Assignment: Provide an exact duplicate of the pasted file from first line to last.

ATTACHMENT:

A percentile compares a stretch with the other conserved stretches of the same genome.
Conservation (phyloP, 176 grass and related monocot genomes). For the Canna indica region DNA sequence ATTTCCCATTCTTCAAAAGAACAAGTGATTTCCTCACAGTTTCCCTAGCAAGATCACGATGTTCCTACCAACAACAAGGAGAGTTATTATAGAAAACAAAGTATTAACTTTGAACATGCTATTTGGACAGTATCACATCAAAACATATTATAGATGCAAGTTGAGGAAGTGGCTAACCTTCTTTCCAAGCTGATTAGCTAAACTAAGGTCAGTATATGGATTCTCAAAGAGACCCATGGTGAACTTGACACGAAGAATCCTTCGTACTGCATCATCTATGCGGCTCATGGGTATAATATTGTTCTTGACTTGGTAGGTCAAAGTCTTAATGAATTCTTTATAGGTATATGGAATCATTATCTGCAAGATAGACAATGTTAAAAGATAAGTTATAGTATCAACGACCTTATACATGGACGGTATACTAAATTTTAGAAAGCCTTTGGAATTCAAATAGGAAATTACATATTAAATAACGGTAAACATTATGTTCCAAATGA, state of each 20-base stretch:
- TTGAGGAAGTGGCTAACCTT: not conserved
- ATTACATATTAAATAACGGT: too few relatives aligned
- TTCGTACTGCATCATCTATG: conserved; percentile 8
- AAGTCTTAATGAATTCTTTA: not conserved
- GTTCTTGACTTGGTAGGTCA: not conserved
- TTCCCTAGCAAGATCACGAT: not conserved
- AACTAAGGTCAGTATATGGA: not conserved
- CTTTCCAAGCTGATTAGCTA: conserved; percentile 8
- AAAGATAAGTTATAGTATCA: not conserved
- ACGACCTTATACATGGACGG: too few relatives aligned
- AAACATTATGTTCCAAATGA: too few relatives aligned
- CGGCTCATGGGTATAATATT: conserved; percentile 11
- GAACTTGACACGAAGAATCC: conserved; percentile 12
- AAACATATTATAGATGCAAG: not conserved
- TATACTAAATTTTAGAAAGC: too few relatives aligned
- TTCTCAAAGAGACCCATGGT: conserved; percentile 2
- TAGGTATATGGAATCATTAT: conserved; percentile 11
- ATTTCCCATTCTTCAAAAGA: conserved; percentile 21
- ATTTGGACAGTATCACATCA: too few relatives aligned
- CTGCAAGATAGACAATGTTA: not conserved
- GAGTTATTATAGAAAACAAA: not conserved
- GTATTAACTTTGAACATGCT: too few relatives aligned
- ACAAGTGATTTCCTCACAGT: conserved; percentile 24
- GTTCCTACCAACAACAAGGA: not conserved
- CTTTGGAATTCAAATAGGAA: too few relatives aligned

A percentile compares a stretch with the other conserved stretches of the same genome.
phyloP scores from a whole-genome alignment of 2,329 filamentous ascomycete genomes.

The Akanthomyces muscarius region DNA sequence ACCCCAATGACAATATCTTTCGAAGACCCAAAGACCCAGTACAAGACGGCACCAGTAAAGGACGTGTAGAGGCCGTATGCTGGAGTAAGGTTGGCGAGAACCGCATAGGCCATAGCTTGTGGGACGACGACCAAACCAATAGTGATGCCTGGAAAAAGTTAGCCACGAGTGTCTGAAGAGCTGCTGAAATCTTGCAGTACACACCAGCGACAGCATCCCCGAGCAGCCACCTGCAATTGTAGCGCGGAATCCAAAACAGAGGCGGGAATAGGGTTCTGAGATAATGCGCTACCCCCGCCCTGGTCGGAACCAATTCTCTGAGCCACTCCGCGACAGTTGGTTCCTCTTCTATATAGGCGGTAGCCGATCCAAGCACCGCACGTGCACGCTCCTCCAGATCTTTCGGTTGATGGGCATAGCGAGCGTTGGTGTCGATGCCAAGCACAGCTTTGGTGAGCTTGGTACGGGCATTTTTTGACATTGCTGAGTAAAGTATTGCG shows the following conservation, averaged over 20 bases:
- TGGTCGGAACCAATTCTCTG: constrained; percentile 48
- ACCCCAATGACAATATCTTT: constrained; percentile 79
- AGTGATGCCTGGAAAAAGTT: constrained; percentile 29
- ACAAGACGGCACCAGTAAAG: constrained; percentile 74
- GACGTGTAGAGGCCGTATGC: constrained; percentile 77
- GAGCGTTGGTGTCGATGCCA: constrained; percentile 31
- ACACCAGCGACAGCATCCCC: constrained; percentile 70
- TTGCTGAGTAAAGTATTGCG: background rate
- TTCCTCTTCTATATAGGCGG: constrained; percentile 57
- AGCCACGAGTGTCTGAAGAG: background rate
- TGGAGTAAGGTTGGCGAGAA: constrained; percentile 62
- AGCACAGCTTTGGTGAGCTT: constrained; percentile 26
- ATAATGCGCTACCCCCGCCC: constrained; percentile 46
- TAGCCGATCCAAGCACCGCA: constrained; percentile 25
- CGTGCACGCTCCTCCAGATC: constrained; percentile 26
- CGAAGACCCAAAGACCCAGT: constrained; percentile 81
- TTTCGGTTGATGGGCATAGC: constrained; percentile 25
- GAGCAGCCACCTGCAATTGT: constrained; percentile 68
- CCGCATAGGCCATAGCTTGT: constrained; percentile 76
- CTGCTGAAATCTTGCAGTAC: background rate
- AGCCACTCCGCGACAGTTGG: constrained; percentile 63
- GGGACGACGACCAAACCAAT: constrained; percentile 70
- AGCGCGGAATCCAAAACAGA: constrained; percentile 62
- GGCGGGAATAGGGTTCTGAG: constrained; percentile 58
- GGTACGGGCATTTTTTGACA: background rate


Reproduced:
A percentile compares a stretch with the other conserved stretches of the same genome.
Conservation (phyloP, 176 grass and related monocot genomes). For the Canna indica region DNA sequence ATTTCCCATTCTTCAAAAGAACAAGTGATTTCCTCACAGTTTCCCTAGCAAGATCACGATGTTCCTACCAACAACAAGGAGAGTTATTATAGAAAACAAAGTATTAACTTTGAACATGCTATTTGGACAGTATCACATCAAAACATATTATAGATGCAAGTTGAGGAAGTGGCTAACCTTCTTTCCAAGCTGATTAGCTAAACTAAGGTCAGTATATGGATTCTCAAAGAGACCCATGGTGAACTTGACACGAAGAATCCTTCGTACTGCATCATCTATGCGGCTCATGGGTATAATATTGTTCTTGACTTGGTAGGTCAAAGTCTTAATGAATTCTTTATAGGTATATGGAATCATTATCTGCAAGATAGACAATGTTAAAAGATAAGTTATAGTATCAACGACCTTATACATGGACGGTATACTAAATTTTAGAAAGCCTTTGGAATTCAAATAGGAAATTACATATTAAATAACGGTAAACATTATGTTCCAAATGA, state of each 20-base stretch:
- TTGAGGAAGTGGCTAACCTT: not conserved
- ATTACATATTAAATAACGGT: too few relatives aligned
- TTCGTACTGCATCATCTATG: conserved; percentile 8
- AAGTCTTAATGAATTCTTTA: not conserved
- GTTCTTGACTTGGTAGGTCA: not conserved
- TTCCCTAGCAAGATCACGAT: not conserved
- AACTAAGGTCAGTATATGGA: not conserved
- CTTTCCAAGCTGATTAGCTA: conserved; percentile 8
- AAAGATAAGTTATAGTATCA: not conserved
- ACGACCTTATACATGGACGG: too few relatives aligned
- AAACATTATGTTCCAAATGA: too few relatives aligned
- CGGCTCATGGGTATAATATT: conserved; percentile 11
- GAACTTGACACGAAGAATCC: conserved; percentile 12
- AAACATATTATAGATGCAAG: not conserved
- TATACTAAATTTTAGAAAGC: too few relatives aligned
- TTCTCAAAGAGACCCATGGT: conserved; percentile 2
- TAGGTATATGGAATCATTAT: conserved; percentile 11
- ATTTCCCATTCTTCAAAAGA: conserved; percentile 21
- ATTTGGACAGTATCACATCA: too few relatives aligned
- CTGCAAGATAGACAATGTTA: not conserved
- GAGTTATTATAGAAAACAAA: not conserved
- GTATTAACTTTGAACATGCT: too few relatives aligned
- ACAAGTGATTTCCTCACAGT: conserved; percentile 24
- GTTCCTACCAACAACAAGGA: not conserved
- CTTTGGAATTCAAATAGGAA: too few relatives aligned

A percentile compares a stretch with the other conserved stretches of the same genome.
phyloP scores from a whole-genome alignment of 2,329 filamentous ascomycete genomes.

The Akanthomyces muscarius region DNA sequence ACCCCAATGACAATATCTTTCGAAGACCCAAAGACCCAGTACAAGACGGCACCAGTAAAGGACGTGTAGAGGCCGTATGCTGGAGTAAGGTTGGCGAGAACCGCATAGGCCATAGCTTGTGGGACGACGACCAAACCAATAGTGATGCCTGGAAAAAGTTAGCCACGAGTGTCTGAAGAGCTGCTGAAATCTTGCAGTACACACCAGCGACAGCATCCCCGAGCAGCCACCTGCAATTGTAGCGCGGAATCCAAAACAGAGGCGGGAATAGGGTTCTGAGATAATGCGCTACCCCCGCCCTGGTCGGAACCAATTCTCTGAGCCACTCCGCGACAGTTGGTTCCTCTTCTATATAGGCGGTAGCCGATCCAAGCACCGCACGTGCACGCTCCTCCAGATCTTTCGGTTGATGGGCATAGCGAGCGTTGGTGTCGATGCCAAGCACAGCTTTGGTGAGCTTGGTACGGGCATTTTTTGACATTGCTGAGTAAAGTATTGCG shows the following conservation, averaged over 20 bases:
- TGGTCGGAACCAATTCTCTG: constrained; percentile 48
- ACCCCAATGACAATATCTTT: constrained; percentile 79
- AGTGATGCCTGGAAAAAGTT: constrained; percentile 29
- ACAAGACGGCACCAGTAAAG: constrained; percentile 74
- GACGTGTAGAGGCCGTATGC: constrained; percentile 77
- GAGCGTTGGTGTCGATGCCA: constrained; percentile 31
- ACACCAGCGACAGCATCCCC: constrained; percentile 70
- TTGCTGAGTAAAGTATTGCG: background rate
- TTCCTCTTCTATATAGGCGG: constrained; percentile 57
- AGCCACGAGTGTCTGAAGAG: background rate
- TGGAGTAAGGTTGGCGAGAA: constrained; percentile 62
- AGCACAGCTTTGGTGAGCTT: constrained; percentile 26
- ATAATGCGCTACCCCCGCCC: constrained; percentile 46
- TAGCCGATCCAAGCACCGCA: constrained; percentile 25
- CGTGCACGCTCCTCCAGATC: constrained; percentile 26
- CGAAGACCCAAAGACCCAGT: constrained; percentile 81
- TTTCGGTTGATGGGCATAGC: constrained; percentile 25
- GAGCAGCCACCTGCAATTGT: constrained; percentile 68
- CCGCATAGGCCATAGCTTGT: constrained; percentile 76
- CTGCTGAAATCTTGCAGTAC: background rate
- AGCCACTCCGCGACAGTTGG: constrained; percentile 63
- GGGACGACGACCAAACCAAT: constrained; percentile 70
- AGCGCGGAATCCAAAACAGA: constrained; percentile 62
- GGCGGGAATAGGGTTCTGAG: constrained; percentile 58
- GGTACGGGCATTTTTTGACA: background rate